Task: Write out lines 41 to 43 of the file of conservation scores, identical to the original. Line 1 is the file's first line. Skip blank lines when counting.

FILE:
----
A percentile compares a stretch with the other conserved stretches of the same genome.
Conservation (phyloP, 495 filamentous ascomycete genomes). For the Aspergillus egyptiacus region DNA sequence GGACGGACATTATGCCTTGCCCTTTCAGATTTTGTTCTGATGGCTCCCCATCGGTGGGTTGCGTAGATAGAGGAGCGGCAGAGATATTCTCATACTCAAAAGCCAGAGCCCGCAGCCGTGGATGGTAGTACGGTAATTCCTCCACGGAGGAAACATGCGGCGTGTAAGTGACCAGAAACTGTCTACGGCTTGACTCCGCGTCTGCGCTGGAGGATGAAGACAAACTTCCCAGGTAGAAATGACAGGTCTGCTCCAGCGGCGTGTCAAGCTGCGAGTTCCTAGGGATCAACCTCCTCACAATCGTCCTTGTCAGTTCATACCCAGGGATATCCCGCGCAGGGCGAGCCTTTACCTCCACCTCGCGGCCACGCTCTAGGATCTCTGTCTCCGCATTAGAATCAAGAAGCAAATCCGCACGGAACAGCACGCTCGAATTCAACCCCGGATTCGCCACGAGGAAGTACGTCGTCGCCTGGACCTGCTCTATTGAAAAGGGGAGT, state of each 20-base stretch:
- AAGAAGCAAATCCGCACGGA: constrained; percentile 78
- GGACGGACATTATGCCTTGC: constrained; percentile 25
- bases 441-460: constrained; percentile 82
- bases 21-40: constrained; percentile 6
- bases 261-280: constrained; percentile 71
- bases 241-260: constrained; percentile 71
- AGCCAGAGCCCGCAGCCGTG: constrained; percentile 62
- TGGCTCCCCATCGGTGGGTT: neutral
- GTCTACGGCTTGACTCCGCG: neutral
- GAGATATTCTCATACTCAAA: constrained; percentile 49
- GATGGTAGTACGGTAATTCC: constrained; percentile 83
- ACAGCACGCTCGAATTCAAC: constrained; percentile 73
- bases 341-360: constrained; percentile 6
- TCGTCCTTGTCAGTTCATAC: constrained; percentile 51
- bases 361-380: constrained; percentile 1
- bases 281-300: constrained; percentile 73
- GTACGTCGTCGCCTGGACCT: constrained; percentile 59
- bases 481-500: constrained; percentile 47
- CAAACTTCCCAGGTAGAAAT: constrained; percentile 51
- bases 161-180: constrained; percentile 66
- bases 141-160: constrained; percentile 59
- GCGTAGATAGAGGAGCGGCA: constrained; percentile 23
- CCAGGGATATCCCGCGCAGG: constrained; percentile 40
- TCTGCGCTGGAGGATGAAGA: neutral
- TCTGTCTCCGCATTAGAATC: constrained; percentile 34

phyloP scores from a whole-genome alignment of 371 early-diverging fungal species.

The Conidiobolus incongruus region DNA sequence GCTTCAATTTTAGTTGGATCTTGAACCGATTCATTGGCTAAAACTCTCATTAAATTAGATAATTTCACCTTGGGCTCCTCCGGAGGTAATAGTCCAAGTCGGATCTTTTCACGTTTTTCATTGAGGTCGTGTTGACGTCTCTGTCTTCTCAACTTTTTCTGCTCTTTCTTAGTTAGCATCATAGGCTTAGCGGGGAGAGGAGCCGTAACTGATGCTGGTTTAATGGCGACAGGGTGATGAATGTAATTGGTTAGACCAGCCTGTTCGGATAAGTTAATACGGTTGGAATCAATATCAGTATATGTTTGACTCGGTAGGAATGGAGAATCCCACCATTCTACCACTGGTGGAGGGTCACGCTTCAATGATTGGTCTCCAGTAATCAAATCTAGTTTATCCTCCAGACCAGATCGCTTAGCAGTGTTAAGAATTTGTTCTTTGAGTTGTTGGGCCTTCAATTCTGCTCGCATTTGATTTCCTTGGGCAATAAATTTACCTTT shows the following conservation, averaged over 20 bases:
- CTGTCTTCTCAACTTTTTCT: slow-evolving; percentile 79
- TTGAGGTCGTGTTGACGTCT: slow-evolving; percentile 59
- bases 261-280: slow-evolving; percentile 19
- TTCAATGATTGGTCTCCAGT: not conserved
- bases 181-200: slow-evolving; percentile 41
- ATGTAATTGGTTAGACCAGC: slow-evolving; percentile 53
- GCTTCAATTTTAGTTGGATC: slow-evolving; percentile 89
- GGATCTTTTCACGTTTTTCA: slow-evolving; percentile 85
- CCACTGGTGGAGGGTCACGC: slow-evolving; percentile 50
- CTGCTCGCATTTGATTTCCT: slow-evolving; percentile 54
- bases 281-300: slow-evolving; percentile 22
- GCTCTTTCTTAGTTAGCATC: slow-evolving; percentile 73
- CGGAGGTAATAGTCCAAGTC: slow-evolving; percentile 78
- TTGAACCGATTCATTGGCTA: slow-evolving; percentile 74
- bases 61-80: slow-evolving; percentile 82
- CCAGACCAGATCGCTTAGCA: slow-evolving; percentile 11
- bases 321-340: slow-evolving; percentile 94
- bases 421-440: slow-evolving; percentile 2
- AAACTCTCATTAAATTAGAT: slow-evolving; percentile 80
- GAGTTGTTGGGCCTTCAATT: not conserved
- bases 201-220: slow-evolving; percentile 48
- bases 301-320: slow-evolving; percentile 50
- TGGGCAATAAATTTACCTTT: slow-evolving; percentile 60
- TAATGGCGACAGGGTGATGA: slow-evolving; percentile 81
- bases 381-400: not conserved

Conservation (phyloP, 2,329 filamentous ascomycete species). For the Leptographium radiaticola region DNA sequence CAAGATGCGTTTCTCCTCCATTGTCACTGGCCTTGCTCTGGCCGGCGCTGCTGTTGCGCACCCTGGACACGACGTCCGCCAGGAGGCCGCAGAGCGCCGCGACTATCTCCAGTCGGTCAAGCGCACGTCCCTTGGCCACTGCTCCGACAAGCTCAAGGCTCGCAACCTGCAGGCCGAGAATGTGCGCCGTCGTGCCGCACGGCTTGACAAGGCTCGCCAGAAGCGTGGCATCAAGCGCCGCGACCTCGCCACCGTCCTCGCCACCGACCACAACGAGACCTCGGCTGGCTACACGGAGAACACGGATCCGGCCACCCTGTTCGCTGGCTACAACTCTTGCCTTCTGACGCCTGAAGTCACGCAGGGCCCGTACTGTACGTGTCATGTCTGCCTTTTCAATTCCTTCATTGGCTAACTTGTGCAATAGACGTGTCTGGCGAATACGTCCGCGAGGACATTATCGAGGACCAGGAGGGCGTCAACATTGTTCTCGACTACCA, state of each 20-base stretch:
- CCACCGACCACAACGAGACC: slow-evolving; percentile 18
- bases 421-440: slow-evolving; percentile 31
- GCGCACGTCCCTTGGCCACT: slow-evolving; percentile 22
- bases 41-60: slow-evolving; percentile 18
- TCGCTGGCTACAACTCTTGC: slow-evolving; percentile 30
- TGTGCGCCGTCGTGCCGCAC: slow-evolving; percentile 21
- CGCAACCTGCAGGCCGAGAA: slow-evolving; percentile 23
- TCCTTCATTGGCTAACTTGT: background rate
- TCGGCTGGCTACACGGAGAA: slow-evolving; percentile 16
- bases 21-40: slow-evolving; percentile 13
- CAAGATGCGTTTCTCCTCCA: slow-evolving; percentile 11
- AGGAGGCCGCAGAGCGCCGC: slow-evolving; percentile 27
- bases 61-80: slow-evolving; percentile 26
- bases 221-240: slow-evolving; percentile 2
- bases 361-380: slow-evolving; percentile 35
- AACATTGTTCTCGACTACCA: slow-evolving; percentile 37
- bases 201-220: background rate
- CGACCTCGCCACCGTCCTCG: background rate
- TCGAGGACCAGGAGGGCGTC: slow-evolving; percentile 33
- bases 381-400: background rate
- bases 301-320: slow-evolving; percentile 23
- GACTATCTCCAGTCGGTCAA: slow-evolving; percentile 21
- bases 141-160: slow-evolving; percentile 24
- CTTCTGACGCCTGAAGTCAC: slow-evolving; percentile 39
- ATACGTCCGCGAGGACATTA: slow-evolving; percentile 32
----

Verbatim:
- GCTCTTTCTTAGTTAGCATC: slow-evolving; percentile 73
- CGGAGGTAATAGTCCAAGTC: slow-evolving; percentile 78
- TTGAACCGATTCATTGGCTA: slow-evolving; percentile 74